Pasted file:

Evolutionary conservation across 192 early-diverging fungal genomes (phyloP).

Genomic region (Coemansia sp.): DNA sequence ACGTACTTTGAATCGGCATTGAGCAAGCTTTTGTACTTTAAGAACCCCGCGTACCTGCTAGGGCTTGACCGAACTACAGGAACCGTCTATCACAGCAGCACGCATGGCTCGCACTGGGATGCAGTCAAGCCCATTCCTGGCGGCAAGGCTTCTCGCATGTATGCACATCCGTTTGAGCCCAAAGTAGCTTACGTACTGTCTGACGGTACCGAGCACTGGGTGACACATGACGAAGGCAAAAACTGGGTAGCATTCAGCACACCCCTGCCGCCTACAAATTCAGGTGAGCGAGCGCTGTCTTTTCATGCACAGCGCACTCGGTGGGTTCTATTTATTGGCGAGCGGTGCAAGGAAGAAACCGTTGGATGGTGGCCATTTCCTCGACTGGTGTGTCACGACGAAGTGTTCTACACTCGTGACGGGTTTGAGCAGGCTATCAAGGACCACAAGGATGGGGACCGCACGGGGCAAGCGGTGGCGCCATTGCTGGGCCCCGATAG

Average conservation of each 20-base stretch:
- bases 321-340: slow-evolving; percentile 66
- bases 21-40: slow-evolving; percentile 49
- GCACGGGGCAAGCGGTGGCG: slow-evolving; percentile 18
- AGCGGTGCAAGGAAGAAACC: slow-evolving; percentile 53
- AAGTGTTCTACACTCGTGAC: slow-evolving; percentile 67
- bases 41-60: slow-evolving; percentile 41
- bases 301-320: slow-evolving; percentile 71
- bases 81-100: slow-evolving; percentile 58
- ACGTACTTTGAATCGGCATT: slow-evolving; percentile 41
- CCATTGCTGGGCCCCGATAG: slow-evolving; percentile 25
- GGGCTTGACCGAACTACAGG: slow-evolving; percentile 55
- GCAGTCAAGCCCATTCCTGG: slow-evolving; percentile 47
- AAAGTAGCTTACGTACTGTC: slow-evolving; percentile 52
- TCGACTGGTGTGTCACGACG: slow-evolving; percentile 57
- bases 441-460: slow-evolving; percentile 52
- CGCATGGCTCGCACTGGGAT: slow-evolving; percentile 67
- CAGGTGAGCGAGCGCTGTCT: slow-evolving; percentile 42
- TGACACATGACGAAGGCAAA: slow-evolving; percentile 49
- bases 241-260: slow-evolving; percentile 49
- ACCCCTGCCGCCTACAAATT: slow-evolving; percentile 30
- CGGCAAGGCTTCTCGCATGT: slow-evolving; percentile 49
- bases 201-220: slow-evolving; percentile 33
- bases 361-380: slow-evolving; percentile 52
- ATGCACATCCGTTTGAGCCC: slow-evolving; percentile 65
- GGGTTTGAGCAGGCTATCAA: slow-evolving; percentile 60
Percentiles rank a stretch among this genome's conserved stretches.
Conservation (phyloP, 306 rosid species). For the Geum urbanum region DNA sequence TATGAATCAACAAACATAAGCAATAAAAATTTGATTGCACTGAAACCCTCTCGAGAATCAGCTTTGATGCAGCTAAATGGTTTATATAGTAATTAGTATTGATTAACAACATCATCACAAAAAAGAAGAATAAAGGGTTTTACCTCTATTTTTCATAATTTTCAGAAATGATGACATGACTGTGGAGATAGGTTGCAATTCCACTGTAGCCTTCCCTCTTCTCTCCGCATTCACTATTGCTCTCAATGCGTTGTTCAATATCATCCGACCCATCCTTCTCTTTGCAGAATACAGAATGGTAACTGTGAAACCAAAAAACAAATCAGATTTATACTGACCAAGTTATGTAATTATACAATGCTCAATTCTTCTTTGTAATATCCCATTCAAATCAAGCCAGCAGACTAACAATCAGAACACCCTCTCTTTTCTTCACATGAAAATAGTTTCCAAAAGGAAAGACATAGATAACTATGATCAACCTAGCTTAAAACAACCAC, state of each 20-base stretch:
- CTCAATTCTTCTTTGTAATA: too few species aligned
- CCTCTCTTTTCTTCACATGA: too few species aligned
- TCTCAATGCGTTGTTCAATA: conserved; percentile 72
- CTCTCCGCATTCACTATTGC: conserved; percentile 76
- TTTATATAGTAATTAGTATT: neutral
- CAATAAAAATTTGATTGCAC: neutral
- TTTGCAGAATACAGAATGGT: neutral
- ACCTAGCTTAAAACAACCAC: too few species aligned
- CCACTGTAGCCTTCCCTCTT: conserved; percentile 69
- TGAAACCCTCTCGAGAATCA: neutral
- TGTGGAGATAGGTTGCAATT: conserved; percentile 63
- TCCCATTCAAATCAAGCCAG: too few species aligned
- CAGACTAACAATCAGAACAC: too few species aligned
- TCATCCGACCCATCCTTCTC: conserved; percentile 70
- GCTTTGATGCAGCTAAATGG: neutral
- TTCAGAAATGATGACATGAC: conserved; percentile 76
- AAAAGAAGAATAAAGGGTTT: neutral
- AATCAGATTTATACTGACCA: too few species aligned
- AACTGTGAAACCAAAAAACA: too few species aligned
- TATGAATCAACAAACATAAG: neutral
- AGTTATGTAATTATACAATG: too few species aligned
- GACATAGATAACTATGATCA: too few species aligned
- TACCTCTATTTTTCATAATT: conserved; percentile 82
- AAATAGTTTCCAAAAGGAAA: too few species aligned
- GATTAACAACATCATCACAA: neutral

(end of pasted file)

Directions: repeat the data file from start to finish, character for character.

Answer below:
Evolutionary conservation across 192 early-diverging fungal genomes (phyloP).

Genomic region (Coemansia sp.): DNA sequence ACGTACTTTGAATCGGCATTGAGCAAGCTTTTGTACTTTAAGAACCCCGCGTACCTGCTAGGGCTTGACCGAACTACAGGAACCGTCTATCACAGCAGCACGCATGGCTCGCACTGGGATGCAGTCAAGCCCATTCCTGGCGGCAAGGCTTCTCGCATGTATGCACATCCGTTTGAGCCCAAAGTAGCTTACGTACTGTCTGACGGTACCGAGCACTGGGTGACACATGACGAAGGCAAAAACTGGGTAGCATTCAGCACACCCCTGCCGCCTACAAATTCAGGTGAGCGAGCGCTGTCTTTTCATGCACAGCGCACTCGGTGGGTTCTATTTATTGGCGAGCGGTGCAAGGAAGAAACCGTTGGATGGTGGCCATTTCCTCGACTGGTGTGTCACGACGAAGTGTTCTACACTCGTGACGGGTTTGAGCAGGCTATCAAGGACCACAAGGATGGGGACCGCACGGGGCAAGCGGTGGCGCCATTGCTGGGCCCCGATAG

Average conservation of each 20-base stretch:
- bases 321-340: slow-evolving; percentile 66
- bases 21-40: slow-evolving; percentile 49
- GCACGGGGCAAGCGGTGGCG: slow-evolving; percentile 18
- AGCGGTGCAAGGAAGAAACC: slow-evolving; percentile 53
- AAGTGTTCTACACTCGTGAC: slow-evolving; percentile 67
- bases 41-60: slow-evolving; percentile 41
- bases 301-320: slow-evolving; percentile 71
- bases 81-100: slow-evolving; percentile 58
- ACGTACTTTGAATCGGCATT: slow-evolving; percentile 41
- CCATTGCTGGGCCCCGATAG: slow-evolving; percentile 25
- GGGCTTGACCGAACTACAGG: slow-evolving; percentile 55
- GCAGTCAAGCCCATTCCTGG: slow-evolving; percentile 47
- AAAGTAGCTTACGTACTGTC: slow-evolving; percentile 52
- TCGACTGGTGTGTCACGACG: slow-evolving; percentile 57
- bases 441-460: slow-evolving; percentile 52
- CGCATGGCTCGCACTGGGAT: slow-evolving; percentile 67
- CAGGTGAGCGAGCGCTGTCT: slow-evolving; percentile 42
- TGACACATGACGAAGGCAAA: slow-evolving; percentile 49
- bases 241-260: slow-evolving; percentile 49
- ACCCCTGCCGCCTACAAATT: slow-evolving; percentile 30
- CGGCAAGGCTTCTCGCATGT: slow-evolving; percentile 49
- bases 201-220: slow-evolving; percentile 33
- bases 361-380: slow-evolving; percentile 52
- ATGCACATCCGTTTGAGCCC: slow-evolving; percentile 65
- GGGTTTGAGCAGGCTATCAA: slow-evolving; percentile 60
Percentiles rank a stretch among this genome's conserved stretches.
Conservation (phyloP, 306 rosid species). For the Geum urbanum region DNA sequence TATGAATCAACAAACATAAGCAATAAAAATTTGATTGCACTGAAACCCTCTCGAGAATCAGCTTTGATGCAGCTAAATGGTTTATATAGTAATTAGTATTGATTAACAACATCATCACAAAAAAGAAGAATAAAGGGTTTTACCTCTATTTTTCATAATTTTCAGAAATGATGACATGACTGTGGAGATAGGTTGCAATTCCACTGTAGCCTTCCCTCTTCTCTCCGCATTCACTATTGCTCTCAATGCGTTGTTCAATATCATCCGACCCATCCTTCTCTTTGCAGAATACAGAATGGTAACTGTGAAACCAAAAAACAAATCAGATTTATACTGACCAAGTTATGTAATTATACAATGCTCAATTCTTCTTTGTAATATCCCATTCAAATCAAGCCAGCAGACTAACAATCAGAACACCCTCTCTTTTCTTCACATGAAAATAGTTTCCAAAAGGAAAGACATAGATAACTATGATCAACCTAGCTTAAAACAACCAC, state of each 20-base stretch:
- CTCAATTCTTCTTTGTAATA: too few species aligned
- CCTCTCTTTTCTTCACATGA: too few species aligned
- TCTCAATGCGTTGTTCAATA: conserved; percentile 72
- CTCTCCGCATTCACTATTGC: conserved; percentile 76
- TTTATATAGTAATTAGTATT: neutral
- CAATAAAAATTTGATTGCAC: neutral
- TTTGCAGAATACAGAATGGT: neutral
- ACCTAGCTTAAAACAACCAC: too few species aligned
- CCACTGTAGCCTTCCCTCTT: conserved; percentile 69
- TGAAACCCTCTCGAGAATCA: neutral
- TGTGGAGATAGGTTGCAATT: conserved; percentile 63
- TCCCATTCAAATCAAGCCAG: too few species aligned
- CAGACTAACAATCAGAACAC: too few species aligned
- TCATCCGACCCATCCTTCTC: conserved; percentile 70
- GCTTTGATGCAGCTAAATGG: neutral
- TTCAGAAATGATGACATGAC: conserved; percentile 76
- AAAAGAAGAATAAAGGGTTT: neutral
- AATCAGATTTATACTGACCA: too few species aligned
- AACTGTGAAACCAAAAAACA: too few species aligned
- TATGAATCAACAAACATAAG: neutral
- AGTTATGTAATTATACAATG: too few species aligned
- GACATAGATAACTATGATCA: too few species aligned
- TACCTCTATTTTTCATAATT: conserved; percentile 82
- AAATAGTTTCCAAAAGGAAA: too few species aligned
- GATTAACAACATCATCACAA: neutral